Chapter

Evolutionary Transitions to Multicellular Life

Volume 2 of the series Advances in Marine Genomics pp 3-29

Date:

Timing the Origins of Multicellular Eukaryotes Through Phylogenomics and Relaxed Molecular Clock Analyses

  • Susan C. Sharpe*Affiliated withCentre for Comparative Genomics and Evolutionary Bioinformatics, Department of Biochemistry and Molecular Biology, Dalhousie University
  • , Laura Eme*Affiliated withCentre for Comparative Genomics and Evolutionary Bioinformatics, Department of Biochemistry and Molecular Biology, Dalhousie University
  • , Matthew W. BrownAffiliated withCentre for Comparative Genomics and Evolutionary Bioinformatics, Department of Biochemistry and Molecular Biology, Dalhousie UniversityDepartment of Biological Sciences, Mississippi State University
  • , Andrew J. RogerAffiliated withCentre for Comparative Genomics and Evolutionary Bioinformatics, Department of Biochemistry and Molecular Biology, Dalhousie University Email author 

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Abstract

Multicellularity has evolved many times during eukaryote evolution. Deciphering the evolutionary transitions to multicellularity requires a robust deep phylogeny of eukaryotes to clarify the relationships amongst multicellular groups and determine their closest unicellular relatives. Here we review progress in understanding the phylogenetic relationships amongst multicellular and unicellular eukaryotes, as well as estimates of the ages of multicellular groups based on relaxed molecular clock (RMC) analyses. In addition, we present an RMC analysis of a large phylogenomic dataset to estimate the divergence dates of select major eukaryotic multicellular groups. Our analyses (and other recent studies) tentatively suggest that multicellular eukaryotes such as Metazoa, Fungi and two of the major multicellular red algal taxa first emerged in the mid-Neoproterozoic, whereas the dictyostelids arose in the Paleozoic. We also hypothesize that the first multicellular organisms emerged within 300–600 Myr after the Last Eukaryotic Common Ancestor. The age of land plants is less clear and is highly dependent on methodology, the genes analyzed, and the nature of fossil constraints. In general, there is great variability in all these age estimates, and their credible intervals frequently span hundreds of millions of years. These estimates are highly sensitive to both the models and methods of RMC analysis, as well as the manner in which fossil calibrations are treated in these analyses. As paleontological investigations continue to fill out the Proterozoic fossil record, genomic data is gathered from a greater diversity of eukaryotes and RMC methodology improves, we may converge on more precise estimates of the ages of multicellular eukaryotes that can be correlated with Earth’s ancient geochemical record.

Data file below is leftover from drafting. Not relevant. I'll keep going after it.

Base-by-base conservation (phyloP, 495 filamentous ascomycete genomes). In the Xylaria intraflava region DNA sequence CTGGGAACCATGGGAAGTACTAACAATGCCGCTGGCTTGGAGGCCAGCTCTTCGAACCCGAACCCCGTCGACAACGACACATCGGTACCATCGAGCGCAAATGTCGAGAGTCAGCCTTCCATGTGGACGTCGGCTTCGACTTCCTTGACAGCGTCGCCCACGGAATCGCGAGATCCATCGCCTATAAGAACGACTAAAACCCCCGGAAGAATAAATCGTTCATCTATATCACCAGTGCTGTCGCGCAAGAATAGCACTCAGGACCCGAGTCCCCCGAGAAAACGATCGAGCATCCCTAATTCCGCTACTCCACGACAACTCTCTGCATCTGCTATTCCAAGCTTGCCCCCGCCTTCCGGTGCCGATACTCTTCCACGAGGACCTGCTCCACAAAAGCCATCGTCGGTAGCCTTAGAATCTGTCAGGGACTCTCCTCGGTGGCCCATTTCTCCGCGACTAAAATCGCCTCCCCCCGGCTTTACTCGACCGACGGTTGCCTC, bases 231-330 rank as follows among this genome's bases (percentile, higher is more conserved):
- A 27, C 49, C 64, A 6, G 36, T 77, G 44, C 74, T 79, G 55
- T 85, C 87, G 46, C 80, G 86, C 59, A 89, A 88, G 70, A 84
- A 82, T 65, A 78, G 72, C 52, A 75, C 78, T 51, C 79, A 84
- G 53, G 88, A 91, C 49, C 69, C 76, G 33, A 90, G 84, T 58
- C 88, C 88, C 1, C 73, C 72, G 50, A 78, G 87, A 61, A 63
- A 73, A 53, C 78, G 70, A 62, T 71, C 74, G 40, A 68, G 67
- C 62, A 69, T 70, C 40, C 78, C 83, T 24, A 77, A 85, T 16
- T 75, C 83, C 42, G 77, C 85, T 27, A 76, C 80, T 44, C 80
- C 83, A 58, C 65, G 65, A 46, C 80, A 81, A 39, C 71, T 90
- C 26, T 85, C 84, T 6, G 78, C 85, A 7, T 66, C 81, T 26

Keywords

Multicellularity Relaxed molecular clock Origins of complex multicellularity Bayesian framework Microfossils Eukaryote phylogeny